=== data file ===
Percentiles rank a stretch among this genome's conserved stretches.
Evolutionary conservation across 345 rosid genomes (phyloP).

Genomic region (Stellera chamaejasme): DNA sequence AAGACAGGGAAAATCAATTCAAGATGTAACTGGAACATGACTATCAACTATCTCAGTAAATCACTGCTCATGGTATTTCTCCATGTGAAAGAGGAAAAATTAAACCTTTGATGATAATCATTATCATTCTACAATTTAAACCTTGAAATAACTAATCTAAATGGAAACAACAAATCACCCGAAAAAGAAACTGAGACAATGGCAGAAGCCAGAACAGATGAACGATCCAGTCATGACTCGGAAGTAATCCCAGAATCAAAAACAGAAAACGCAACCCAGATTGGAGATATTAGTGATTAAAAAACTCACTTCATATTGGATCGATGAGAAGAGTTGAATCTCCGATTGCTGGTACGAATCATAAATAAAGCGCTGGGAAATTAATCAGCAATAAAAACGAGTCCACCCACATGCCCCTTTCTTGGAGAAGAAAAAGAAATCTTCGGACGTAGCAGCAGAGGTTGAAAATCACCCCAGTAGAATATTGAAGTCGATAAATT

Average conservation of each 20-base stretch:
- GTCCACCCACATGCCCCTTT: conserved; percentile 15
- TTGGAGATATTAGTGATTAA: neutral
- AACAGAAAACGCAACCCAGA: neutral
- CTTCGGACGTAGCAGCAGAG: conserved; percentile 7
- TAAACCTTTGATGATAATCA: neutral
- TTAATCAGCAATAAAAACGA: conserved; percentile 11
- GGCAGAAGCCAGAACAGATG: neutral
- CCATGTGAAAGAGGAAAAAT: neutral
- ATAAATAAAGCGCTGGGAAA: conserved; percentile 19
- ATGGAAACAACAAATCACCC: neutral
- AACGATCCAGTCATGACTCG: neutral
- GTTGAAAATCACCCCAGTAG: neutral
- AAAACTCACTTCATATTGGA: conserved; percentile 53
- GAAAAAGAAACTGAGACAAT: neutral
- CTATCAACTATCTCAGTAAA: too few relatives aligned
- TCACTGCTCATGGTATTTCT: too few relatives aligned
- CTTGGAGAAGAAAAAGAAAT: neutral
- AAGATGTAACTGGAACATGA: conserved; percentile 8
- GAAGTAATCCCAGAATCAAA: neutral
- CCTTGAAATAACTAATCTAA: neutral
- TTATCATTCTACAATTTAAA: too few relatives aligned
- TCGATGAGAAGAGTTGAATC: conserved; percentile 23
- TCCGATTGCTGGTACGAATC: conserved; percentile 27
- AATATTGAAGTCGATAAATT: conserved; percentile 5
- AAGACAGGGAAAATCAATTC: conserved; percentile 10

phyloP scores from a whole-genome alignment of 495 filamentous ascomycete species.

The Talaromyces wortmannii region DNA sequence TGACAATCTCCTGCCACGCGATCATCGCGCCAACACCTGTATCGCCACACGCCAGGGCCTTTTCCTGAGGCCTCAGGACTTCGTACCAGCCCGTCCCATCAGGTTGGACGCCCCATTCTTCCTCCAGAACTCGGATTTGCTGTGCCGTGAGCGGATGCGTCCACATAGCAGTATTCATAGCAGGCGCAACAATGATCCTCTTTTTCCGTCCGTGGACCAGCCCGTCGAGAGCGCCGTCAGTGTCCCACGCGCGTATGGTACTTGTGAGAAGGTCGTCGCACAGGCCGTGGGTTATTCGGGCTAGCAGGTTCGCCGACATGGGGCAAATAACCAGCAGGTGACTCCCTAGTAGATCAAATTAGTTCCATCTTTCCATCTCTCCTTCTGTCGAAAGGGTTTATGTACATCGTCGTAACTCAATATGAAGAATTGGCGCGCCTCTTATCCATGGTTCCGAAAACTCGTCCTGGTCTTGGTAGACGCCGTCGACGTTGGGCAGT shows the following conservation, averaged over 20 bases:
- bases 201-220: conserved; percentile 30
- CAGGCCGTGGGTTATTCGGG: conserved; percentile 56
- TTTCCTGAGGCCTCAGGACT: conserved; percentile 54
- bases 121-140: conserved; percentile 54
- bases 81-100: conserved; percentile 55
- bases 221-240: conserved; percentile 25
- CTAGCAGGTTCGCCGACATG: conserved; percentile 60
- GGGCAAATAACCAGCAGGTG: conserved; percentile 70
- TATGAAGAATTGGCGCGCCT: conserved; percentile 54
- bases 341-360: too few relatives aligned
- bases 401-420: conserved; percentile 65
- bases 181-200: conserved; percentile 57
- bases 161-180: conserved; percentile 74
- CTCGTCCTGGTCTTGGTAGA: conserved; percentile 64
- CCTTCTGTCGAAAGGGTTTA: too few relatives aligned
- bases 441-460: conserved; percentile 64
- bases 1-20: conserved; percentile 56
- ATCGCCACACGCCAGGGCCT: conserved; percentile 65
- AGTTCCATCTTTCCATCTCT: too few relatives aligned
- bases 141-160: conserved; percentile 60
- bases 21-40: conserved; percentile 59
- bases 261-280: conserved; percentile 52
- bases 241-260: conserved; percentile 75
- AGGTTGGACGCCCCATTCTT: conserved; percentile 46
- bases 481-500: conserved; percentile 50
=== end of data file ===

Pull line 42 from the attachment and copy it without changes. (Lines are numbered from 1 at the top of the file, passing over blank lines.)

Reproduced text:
- bases 401-420: conserved; percentile 65